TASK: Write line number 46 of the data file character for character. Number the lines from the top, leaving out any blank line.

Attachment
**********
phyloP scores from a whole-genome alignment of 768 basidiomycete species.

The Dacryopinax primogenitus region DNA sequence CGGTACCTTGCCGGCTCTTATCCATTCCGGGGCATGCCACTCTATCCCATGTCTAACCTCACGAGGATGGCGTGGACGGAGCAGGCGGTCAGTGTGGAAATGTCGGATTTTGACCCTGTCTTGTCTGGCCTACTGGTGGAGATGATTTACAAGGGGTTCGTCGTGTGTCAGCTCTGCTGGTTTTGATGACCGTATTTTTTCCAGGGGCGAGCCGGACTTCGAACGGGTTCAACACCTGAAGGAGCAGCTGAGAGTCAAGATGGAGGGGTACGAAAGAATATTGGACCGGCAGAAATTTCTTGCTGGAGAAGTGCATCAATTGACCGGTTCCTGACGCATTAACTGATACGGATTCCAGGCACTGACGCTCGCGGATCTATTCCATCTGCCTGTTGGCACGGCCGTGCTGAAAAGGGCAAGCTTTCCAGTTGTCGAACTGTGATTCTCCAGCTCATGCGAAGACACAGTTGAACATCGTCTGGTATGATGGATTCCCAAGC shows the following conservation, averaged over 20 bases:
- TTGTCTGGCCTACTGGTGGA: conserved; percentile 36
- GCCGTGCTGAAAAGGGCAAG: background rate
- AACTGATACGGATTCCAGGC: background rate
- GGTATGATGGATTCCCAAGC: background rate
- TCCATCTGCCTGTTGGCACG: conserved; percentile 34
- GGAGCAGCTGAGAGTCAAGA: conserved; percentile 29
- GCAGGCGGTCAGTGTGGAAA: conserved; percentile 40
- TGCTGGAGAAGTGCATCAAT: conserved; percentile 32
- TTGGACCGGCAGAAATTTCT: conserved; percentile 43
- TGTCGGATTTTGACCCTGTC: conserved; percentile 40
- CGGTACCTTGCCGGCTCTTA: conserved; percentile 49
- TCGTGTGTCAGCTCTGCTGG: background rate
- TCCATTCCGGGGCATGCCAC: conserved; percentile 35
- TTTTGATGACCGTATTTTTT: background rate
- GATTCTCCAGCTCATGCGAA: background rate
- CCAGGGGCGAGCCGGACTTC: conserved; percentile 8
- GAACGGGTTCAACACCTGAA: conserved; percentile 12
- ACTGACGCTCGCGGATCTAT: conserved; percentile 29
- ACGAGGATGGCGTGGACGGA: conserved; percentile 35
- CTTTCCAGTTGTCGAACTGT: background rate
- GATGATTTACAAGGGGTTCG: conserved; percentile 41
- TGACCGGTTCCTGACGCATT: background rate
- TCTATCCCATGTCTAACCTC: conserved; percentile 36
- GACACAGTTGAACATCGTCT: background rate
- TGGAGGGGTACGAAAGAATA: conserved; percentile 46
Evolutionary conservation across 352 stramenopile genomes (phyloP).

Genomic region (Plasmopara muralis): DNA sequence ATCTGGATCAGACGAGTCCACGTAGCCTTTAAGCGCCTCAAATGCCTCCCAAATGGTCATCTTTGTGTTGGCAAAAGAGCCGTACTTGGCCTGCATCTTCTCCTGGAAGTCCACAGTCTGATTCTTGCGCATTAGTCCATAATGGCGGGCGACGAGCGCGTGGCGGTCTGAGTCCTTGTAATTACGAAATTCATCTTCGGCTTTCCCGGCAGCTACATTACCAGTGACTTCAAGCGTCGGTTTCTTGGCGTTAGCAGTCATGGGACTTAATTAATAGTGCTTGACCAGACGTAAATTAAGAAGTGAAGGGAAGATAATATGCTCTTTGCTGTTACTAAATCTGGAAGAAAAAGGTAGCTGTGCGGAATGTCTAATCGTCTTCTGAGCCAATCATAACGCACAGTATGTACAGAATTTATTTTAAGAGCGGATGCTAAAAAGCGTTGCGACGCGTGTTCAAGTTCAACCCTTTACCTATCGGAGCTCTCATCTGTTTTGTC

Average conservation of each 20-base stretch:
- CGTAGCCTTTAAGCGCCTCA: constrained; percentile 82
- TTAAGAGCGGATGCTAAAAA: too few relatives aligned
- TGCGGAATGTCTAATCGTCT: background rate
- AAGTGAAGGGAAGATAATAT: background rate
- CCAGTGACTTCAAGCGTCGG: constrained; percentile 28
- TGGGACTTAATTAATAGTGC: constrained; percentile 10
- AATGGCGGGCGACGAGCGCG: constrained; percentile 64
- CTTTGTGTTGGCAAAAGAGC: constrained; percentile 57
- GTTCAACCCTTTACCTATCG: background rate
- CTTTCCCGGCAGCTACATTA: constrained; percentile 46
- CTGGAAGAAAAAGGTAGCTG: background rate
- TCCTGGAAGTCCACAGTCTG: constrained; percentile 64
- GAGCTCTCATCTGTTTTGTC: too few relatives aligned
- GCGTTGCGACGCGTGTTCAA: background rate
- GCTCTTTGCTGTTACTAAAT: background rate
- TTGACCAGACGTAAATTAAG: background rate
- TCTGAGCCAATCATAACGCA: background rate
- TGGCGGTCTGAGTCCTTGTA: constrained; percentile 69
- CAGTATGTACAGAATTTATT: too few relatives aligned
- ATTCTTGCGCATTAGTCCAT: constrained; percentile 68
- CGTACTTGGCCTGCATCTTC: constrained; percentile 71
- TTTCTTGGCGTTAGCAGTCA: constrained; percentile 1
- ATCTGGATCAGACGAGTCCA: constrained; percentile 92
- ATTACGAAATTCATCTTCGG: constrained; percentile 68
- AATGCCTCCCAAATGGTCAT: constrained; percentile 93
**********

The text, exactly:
- TTGACCAGACGTAAATTAAG: background rate